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Telescope sprites

Try detecting these small plasma discharges.
OMearaStephen

One of the most electrifying experiences in visual observing is catching sight of something you don’t expect — and also can’t explain.

Many of us are familiar with unexpected events, like an exploding meteor or a vivid aurora. Although we cannot predict these events precisely, we can maximize our chances of seeing one by looking skyward when, say, there’s a meteor shower or solar storm. In time, constant vigilance will reward our efforts.

But what of the unexplained? Ah, here we have an uncommon beast that can lead to nights of research, speculation, and, in the end, head scratching. This happened to me the night of November 1, 2016.

A plasma flow?

In northern Botswana, November usually ushers in the rains, leading to a high probability of dramatic thunder and lightning storms over this country in southern Africa. These powerful events march across the flat and spartan landscape, tossing brilliant bolts and creating rolling waves of guttural thunder. Such conditions — when the storms are well in the distance and stars are visible in clear skies above the distant thunderheads — are excellent for observing sprites.
 

ScreenShot20170227at11.04.23AM
While observing the stars above a distant lightning storm, the author saw this ghostly phenomenon flash across the field of view of his 3-inch refractor at low power. The glowing cloud had well-defined edges against the starry background. Was it sprite-related? He created this image by overlapping a computer-generated sketch of the sprite over a photo of a star field.
Stephen James O'Meara

Sprites are luminous discharges that can occur above large thunderclouds, 30 to 60 miles (50 to 100 kilometers) high. They’re caused by atmospheric gravity waves that grow in the electric fields produced by lightning strikes. They can create bizarre naked-eye phenomena that look like giant ghostly carrots or jellyfish. The show is over in milliseconds, and it can leave you wondering if you need medical attention. I discussed the naked-eye view of these celestial flashcards in my June 2010 “Secret Sky” column. But what about the telescopic view?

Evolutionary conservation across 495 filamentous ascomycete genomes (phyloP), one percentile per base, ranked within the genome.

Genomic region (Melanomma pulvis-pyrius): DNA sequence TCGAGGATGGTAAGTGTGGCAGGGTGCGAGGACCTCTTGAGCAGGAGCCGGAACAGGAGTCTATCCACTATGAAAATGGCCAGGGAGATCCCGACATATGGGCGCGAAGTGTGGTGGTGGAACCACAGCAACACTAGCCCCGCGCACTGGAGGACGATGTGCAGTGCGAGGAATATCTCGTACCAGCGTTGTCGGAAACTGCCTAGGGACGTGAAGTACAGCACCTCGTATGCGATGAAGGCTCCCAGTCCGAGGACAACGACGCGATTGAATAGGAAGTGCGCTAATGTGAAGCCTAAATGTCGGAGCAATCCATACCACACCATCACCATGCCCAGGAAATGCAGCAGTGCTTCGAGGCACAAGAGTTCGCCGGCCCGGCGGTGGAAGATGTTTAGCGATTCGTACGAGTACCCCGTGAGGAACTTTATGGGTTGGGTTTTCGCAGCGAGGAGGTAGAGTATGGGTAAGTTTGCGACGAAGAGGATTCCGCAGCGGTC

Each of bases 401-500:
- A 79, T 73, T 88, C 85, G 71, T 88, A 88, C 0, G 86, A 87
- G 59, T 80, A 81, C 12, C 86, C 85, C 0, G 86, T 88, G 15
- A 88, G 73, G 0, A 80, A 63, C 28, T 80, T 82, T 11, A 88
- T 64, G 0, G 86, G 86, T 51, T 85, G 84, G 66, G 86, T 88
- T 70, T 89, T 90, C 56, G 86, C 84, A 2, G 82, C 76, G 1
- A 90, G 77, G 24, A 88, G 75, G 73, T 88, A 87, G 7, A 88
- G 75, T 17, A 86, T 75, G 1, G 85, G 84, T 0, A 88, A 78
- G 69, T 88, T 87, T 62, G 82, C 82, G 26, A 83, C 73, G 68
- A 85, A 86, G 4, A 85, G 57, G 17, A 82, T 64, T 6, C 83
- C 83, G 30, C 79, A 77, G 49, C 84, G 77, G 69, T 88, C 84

On the evening of November 1, 2016, I went out with my 3-inch f/7 refractor and, using a magnification of 22x, swept the northeastern sky for galaxies. The horizon was lined with distant thunderheads, but my search took me over them to an altitude of about 25°. Amorphous sheets of distant lightning occasionally flashed, round outline. The “plasma” moved like a curl of smoke through air. The whole phenomenon was over in a breath, uniformly brightening the field of view. At one point, I decided to take a break and target the lightning itself through the telescope. After a few flashes, I saw a light phenomenon that amazed and perplexed me.

ScreenShot20170227at11.04.16AM
These through-the-eyepiece images show how distant lightning (sometimes erroneously called “heat” lightning)
appears.

Stephen James O'Meara

Telescopic imaging

Observers have been imaging sprites since 1989. Much research has focused on the downward tendrils of the carrot or jellyfish structures. But as early as 1996, Davis Sentman and colleagues at the Space, Telecommunications, and Radioscience Laboratory at Stanford University reported sprites with isolated patches (a few kilometers wide) that resemble plasma beads and balls. They also detected upward propagating explosions known as “fireworks structures.”

Did I witness a segment of these plasma fireworks or some other plasma feature visually through the telescope? In a 2015 issue of Nature Communications, Ningyu Liu of the Florida Institute of Technology, who researched sprites as gravity waves, noted that intense lightning could be causing dim glows in the upper atmosphere that are rarely detected.

Have you witnessed a strange or rare visual phenomenon associated with sprites? As always, let me know what you see, or don’t see, at sjomeara31@gmail.com.
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